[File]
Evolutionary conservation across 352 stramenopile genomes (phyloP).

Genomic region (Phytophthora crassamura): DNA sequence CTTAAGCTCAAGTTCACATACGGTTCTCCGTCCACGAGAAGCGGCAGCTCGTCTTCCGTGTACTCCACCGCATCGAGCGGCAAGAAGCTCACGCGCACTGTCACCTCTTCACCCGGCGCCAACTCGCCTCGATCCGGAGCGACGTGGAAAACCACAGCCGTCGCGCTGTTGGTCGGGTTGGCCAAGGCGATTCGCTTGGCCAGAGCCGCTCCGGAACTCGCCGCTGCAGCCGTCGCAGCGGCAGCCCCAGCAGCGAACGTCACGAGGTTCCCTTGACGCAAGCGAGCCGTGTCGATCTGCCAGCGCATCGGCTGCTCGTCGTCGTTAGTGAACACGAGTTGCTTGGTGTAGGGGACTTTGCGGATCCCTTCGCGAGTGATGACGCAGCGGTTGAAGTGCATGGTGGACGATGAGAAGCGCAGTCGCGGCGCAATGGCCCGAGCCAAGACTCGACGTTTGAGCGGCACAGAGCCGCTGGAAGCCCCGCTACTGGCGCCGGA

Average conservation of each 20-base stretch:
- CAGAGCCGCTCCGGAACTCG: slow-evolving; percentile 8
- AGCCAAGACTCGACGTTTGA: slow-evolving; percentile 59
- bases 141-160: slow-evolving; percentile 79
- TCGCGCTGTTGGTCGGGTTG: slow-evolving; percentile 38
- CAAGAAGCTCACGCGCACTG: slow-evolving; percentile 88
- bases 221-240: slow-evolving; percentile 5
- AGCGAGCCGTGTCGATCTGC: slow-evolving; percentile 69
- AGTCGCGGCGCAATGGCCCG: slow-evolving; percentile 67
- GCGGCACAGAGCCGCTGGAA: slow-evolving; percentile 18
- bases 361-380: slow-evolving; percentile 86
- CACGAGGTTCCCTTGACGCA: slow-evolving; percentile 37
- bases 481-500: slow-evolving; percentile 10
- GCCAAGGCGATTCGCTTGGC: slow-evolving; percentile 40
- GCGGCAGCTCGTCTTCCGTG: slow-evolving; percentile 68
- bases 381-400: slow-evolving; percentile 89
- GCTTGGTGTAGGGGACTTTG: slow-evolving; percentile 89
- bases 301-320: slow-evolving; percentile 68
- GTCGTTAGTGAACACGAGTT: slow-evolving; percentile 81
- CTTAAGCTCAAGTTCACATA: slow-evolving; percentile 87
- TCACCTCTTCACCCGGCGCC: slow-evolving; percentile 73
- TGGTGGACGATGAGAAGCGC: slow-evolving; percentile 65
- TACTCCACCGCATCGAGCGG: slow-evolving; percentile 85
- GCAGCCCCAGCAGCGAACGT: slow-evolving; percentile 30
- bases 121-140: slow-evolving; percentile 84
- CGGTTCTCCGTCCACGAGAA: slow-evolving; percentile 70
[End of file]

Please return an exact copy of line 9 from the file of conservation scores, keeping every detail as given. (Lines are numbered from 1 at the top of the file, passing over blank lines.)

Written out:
- bases 221-240: slow-evolving; percentile 5